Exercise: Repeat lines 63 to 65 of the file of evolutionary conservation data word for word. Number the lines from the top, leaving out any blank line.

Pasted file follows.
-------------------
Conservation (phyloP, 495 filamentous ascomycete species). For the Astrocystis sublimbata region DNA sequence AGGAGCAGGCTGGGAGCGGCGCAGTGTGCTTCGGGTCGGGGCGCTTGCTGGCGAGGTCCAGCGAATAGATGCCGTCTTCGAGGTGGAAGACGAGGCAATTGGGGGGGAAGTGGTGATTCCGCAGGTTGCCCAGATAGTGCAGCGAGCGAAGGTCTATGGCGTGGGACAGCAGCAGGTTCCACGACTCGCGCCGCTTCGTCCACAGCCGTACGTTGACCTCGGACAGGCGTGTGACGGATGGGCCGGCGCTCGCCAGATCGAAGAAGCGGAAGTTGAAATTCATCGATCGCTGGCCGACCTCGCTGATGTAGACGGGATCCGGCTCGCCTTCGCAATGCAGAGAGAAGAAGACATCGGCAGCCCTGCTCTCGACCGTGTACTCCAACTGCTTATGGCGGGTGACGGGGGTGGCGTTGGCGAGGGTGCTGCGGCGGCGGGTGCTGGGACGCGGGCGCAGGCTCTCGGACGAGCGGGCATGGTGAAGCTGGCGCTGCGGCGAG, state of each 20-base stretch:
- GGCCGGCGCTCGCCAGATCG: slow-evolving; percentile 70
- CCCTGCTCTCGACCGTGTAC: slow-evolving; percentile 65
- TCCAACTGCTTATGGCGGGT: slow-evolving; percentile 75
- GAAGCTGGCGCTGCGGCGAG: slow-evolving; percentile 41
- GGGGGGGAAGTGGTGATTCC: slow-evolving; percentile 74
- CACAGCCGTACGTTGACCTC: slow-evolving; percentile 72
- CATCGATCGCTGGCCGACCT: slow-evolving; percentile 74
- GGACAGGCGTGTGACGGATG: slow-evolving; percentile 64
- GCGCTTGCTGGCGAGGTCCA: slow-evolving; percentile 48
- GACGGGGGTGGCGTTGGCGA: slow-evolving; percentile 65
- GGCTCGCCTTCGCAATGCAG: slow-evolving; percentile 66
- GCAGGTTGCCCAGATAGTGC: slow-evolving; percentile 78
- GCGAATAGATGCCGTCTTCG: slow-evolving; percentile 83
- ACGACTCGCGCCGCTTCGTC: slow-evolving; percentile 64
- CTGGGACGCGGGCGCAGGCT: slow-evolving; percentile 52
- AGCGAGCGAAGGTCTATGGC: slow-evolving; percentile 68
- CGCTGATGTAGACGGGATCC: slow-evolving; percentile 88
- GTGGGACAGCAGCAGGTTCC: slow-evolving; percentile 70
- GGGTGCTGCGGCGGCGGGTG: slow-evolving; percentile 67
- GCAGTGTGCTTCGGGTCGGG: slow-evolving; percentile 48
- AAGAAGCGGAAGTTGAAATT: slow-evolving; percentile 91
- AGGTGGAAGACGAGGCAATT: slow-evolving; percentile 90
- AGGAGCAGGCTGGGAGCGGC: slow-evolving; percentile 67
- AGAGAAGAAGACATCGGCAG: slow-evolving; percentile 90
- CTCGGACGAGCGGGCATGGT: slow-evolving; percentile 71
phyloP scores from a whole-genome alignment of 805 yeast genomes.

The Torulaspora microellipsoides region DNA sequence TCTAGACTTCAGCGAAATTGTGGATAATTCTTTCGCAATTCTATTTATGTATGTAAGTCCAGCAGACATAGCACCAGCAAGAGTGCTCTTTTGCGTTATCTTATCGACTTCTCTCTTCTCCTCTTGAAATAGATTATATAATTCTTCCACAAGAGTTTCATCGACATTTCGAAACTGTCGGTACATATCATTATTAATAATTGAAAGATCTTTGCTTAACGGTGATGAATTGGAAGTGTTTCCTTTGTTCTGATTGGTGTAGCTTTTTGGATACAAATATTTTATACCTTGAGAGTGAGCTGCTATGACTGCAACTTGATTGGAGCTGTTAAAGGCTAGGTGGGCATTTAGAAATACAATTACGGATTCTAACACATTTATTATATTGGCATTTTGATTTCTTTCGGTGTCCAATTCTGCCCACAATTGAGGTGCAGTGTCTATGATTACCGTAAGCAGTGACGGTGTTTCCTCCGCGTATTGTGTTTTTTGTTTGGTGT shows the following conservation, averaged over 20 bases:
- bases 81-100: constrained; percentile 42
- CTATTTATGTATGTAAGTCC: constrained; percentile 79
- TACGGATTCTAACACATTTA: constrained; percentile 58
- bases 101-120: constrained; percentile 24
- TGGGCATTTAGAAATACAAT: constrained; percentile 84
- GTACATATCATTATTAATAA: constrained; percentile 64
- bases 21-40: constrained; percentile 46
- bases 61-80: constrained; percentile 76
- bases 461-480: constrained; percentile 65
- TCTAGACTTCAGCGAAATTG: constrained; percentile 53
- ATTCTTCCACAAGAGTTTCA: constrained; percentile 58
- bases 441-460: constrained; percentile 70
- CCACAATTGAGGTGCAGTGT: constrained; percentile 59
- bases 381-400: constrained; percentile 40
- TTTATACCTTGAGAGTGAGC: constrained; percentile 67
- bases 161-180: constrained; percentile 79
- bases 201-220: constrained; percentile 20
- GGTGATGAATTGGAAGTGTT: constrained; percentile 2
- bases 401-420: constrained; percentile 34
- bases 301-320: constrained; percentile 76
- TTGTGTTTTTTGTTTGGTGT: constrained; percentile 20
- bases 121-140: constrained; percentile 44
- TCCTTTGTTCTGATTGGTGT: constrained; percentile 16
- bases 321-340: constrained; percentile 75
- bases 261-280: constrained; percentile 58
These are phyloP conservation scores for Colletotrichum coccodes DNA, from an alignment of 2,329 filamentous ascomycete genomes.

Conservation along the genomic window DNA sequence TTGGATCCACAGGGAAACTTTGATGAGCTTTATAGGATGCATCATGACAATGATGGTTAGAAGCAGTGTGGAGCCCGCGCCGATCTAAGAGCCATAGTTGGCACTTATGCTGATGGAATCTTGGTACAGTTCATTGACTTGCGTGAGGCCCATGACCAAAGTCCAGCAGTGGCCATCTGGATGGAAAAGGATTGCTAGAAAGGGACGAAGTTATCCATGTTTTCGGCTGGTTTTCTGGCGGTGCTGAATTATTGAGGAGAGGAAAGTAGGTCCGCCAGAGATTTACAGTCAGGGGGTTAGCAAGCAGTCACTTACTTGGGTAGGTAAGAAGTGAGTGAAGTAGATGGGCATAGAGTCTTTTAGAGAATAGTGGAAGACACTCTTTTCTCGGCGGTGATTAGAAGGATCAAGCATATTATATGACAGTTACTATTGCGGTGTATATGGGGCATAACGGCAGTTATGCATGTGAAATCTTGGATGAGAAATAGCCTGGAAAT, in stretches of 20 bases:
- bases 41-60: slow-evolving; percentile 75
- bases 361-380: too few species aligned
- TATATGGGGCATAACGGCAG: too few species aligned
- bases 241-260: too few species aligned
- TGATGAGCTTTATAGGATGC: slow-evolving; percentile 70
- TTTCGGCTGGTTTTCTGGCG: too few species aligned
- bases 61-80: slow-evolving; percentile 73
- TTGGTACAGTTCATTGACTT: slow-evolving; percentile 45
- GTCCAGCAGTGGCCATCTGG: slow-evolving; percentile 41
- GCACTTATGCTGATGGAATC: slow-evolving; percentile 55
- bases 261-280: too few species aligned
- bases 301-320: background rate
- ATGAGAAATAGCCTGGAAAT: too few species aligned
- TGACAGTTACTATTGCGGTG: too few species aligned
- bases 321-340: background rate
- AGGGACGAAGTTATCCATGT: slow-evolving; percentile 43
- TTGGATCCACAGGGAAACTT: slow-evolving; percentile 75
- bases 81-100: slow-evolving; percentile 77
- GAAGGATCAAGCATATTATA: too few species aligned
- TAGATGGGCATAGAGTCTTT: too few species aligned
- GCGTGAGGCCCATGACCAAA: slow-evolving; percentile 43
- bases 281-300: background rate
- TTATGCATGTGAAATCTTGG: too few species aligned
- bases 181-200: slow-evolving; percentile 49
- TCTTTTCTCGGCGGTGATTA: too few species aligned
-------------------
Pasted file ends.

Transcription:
- TTGGTACAGTTCATTGACTT: slow-evolving; percentile 45
- GTCCAGCAGTGGCCATCTGG: slow-evolving; percentile 41
- GCACTTATGCTGATGGAATC: slow-evolving; percentile 55